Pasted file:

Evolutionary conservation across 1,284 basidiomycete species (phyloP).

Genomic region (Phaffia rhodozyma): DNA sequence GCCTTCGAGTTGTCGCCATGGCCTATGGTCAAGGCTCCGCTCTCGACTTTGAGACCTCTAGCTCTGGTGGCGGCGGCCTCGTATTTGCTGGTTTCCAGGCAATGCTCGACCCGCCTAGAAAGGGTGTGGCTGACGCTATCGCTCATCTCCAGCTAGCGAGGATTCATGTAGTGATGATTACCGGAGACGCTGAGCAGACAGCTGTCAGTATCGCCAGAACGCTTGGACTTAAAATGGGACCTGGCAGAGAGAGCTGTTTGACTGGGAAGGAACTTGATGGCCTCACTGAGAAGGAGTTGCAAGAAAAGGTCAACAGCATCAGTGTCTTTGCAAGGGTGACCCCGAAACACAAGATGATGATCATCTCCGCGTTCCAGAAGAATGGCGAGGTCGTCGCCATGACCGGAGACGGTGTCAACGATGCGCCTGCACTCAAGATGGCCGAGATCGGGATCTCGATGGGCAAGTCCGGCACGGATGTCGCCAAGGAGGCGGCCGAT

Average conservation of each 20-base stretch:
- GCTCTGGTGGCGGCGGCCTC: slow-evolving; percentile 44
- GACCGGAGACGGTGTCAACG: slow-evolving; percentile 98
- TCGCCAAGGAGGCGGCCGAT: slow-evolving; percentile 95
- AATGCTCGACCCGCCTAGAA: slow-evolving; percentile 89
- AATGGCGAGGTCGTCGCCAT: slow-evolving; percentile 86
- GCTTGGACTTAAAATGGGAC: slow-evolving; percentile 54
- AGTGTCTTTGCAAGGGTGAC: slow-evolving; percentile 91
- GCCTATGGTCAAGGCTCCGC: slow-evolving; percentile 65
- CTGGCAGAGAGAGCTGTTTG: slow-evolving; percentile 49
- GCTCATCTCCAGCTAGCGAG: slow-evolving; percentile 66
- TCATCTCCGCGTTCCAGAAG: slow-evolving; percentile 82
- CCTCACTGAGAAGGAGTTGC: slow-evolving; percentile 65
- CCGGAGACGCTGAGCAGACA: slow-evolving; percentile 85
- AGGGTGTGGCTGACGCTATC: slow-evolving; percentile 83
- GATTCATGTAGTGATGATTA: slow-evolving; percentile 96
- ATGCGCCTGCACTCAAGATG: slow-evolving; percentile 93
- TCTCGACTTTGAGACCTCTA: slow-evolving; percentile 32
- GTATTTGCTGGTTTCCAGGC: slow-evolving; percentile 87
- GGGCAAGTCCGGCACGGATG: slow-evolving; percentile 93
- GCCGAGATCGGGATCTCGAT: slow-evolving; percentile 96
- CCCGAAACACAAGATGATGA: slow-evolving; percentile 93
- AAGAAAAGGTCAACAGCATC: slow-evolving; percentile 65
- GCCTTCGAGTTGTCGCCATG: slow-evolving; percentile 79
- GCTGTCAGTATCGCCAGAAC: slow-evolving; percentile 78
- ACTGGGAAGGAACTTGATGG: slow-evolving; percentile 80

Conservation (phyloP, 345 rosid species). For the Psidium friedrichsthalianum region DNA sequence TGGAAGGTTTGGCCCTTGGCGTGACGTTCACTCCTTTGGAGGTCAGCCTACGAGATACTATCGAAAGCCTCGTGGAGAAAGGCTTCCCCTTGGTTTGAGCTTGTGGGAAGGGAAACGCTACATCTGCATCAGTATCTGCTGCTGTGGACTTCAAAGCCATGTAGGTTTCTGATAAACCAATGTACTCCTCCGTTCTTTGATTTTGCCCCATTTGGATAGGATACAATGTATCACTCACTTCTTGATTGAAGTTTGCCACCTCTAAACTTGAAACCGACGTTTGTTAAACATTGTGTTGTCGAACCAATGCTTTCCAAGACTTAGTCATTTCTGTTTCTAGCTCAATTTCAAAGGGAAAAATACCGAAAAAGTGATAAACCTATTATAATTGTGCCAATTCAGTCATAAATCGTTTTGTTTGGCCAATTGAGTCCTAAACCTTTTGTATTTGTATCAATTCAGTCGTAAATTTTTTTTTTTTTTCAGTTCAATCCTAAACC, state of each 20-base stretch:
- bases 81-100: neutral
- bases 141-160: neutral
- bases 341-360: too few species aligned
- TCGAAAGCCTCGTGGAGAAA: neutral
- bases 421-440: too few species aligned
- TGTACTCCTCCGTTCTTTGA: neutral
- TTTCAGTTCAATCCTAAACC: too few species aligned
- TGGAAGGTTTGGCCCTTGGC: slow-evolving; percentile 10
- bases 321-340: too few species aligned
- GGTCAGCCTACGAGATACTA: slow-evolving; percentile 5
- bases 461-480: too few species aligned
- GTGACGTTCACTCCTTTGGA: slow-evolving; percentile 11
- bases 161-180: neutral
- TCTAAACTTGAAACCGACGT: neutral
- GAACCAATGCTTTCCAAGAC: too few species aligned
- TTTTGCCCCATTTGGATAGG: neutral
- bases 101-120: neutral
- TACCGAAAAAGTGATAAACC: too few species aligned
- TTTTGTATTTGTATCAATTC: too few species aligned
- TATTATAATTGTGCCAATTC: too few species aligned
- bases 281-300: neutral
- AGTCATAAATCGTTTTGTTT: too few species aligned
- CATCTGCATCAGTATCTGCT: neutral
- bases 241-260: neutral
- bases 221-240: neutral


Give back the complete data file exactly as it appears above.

Evolutionary conservation across 1,284 basidiomycete species (phyloP).

Genomic region (Phaffia rhodozyma): DNA sequence GCCTTCGAGTTGTCGCCATGGCCTATGGTCAAGGCTCCGCTCTCGACTTTGAGACCTCTAGCTCTGGTGGCGGCGGCCTCGTATTTGCTGGTTTCCAGGCAATGCTCGACCCGCCTAGAAAGGGTGTGGCTGACGCTATCGCTCATCTCCAGCTAGCGAGGATTCATGTAGTGATGATTACCGGAGACGCTGAGCAGACAGCTGTCAGTATCGCCAGAACGCTTGGACTTAAAATGGGACCTGGCAGAGAGAGCTGTTTGACTGGGAAGGAACTTGATGGCCTCACTGAGAAGGAGTTGCAAGAAAAGGTCAACAGCATCAGTGTCTTTGCAAGGGTGACCCCGAAACACAAGATGATGATCATCTCCGCGTTCCAGAAGAATGGCGAGGTCGTCGCCATGACCGGAGACGGTGTCAACGATGCGCCTGCACTCAAGATGGCCGAGATCGGGATCTCGATGGGCAAGTCCGGCACGGATGTCGCCAAGGAGGCGGCCGAT

Average conservation of each 20-base stretch:
- GCTCTGGTGGCGGCGGCCTC: slow-evolving; percentile 44
- GACCGGAGACGGTGTCAACG: slow-evolving; percentile 98
- TCGCCAAGGAGGCGGCCGAT: slow-evolving; percentile 95
- AATGCTCGACCCGCCTAGAA: slow-evolving; percentile 89
- AATGGCGAGGTCGTCGCCAT: slow-evolving; percentile 86
- GCTTGGACTTAAAATGGGAC: slow-evolving; percentile 54
- AGTGTCTTTGCAAGGGTGAC: slow-evolving; percentile 91
- GCCTATGGTCAAGGCTCCGC: slow-evolving; percentile 65
- CTGGCAGAGAGAGCTGTTTG: slow-evolving; percentile 49
- GCTCATCTCCAGCTAGCGAG: slow-evolving; percentile 66
- TCATCTCCGCGTTCCAGAAG: slow-evolving; percentile 82
- CCTCACTGAGAAGGAGTTGC: slow-evolving; percentile 65
- CCGGAGACGCTGAGCAGACA: slow-evolving; percentile 85
- AGGGTGTGGCTGACGCTATC: slow-evolving; percentile 83
- GATTCATGTAGTGATGATTA: slow-evolving; percentile 96
- ATGCGCCTGCACTCAAGATG: slow-evolving; percentile 93
- TCTCGACTTTGAGACCTCTA: slow-evolving; percentile 32
- GTATTTGCTGGTTTCCAGGC: slow-evolving; percentile 87
- GGGCAAGTCCGGCACGGATG: slow-evolving; percentile 93
- GCCGAGATCGGGATCTCGAT: slow-evolving; percentile 96
- CCCGAAACACAAGATGATGA: slow-evolving; percentile 93
- AAGAAAAGGTCAACAGCATC: slow-evolving; percentile 65
- GCCTTCGAGTTGTCGCCATG: slow-evolving; percentile 79
- GCTGTCAGTATCGCCAGAAC: slow-evolving; percentile 78
- ACTGGGAAGGAACTTGATGG: slow-evolving; percentile 80

Conservation (phyloP, 345 rosid species). For the Psidium friedrichsthalianum region DNA sequence TGGAAGGTTTGGCCCTTGGCGTGACGTTCACTCCTTTGGAGGTCAGCCTACGAGATACTATCGAAAGCCTCGTGGAGAAAGGCTTCCCCTTGGTTTGAGCTTGTGGGAAGGGAAACGCTACATCTGCATCAGTATCTGCTGCTGTGGACTTCAAAGCCATGTAGGTTTCTGATAAACCAATGTACTCCTCCGTTCTTTGATTTTGCCCCATTTGGATAGGATACAATGTATCACTCACTTCTTGATTGAAGTTTGCCACCTCTAAACTTGAAACCGACGTTTGTTAAACATTGTGTTGTCGAACCAATGCTTTCCAAGACTTAGTCATTTCTGTTTCTAGCTCAATTTCAAAGGGAAAAATACCGAAAAAGTGATAAACCTATTATAATTGTGCCAATTCAGTCATAAATCGTTTTGTTTGGCCAATTGAGTCCTAAACCTTTTGTATTTGTATCAATTCAGTCGTAAATTTTTTTTTTTTTTCAGTTCAATCCTAAACC, state of each 20-base stretch:
- bases 81-100: neutral
- bases 141-160: neutral
- bases 341-360: too few species aligned
- TCGAAAGCCTCGTGGAGAAA: neutral
- bases 421-440: too few species aligned
- TGTACTCCTCCGTTCTTTGA: neutral
- TTTCAGTTCAATCCTAAACC: too few species aligned
- TGGAAGGTTTGGCCCTTGGC: slow-evolving; percentile 10
- bases 321-340: too few species aligned
- GGTCAGCCTACGAGATACTA: slow-evolving; percentile 5
- bases 461-480: too few species aligned
- GTGACGTTCACTCCTTTGGA: slow-evolving; percentile 11
- bases 161-180: neutral
- TCTAAACTTGAAACCGACGT: neutral
- GAACCAATGCTTTCCAAGAC: too few species aligned
- TTTTGCCCCATTTGGATAGG: neutral
- bases 101-120: neutral
- TACCGAAAAAGTGATAAACC: too few species aligned
- TTTTGTATTTGTATCAATTC: too few species aligned
- TATTATAATTGTGCCAATTC: too few species aligned
- bases 281-300: neutral
- AGTCATAAATCGTTTTGTTT: too few species aligned
- CATCTGCATCAGTATCTGCT: neutral
- bases 241-260: neutral
- bases 221-240: neutral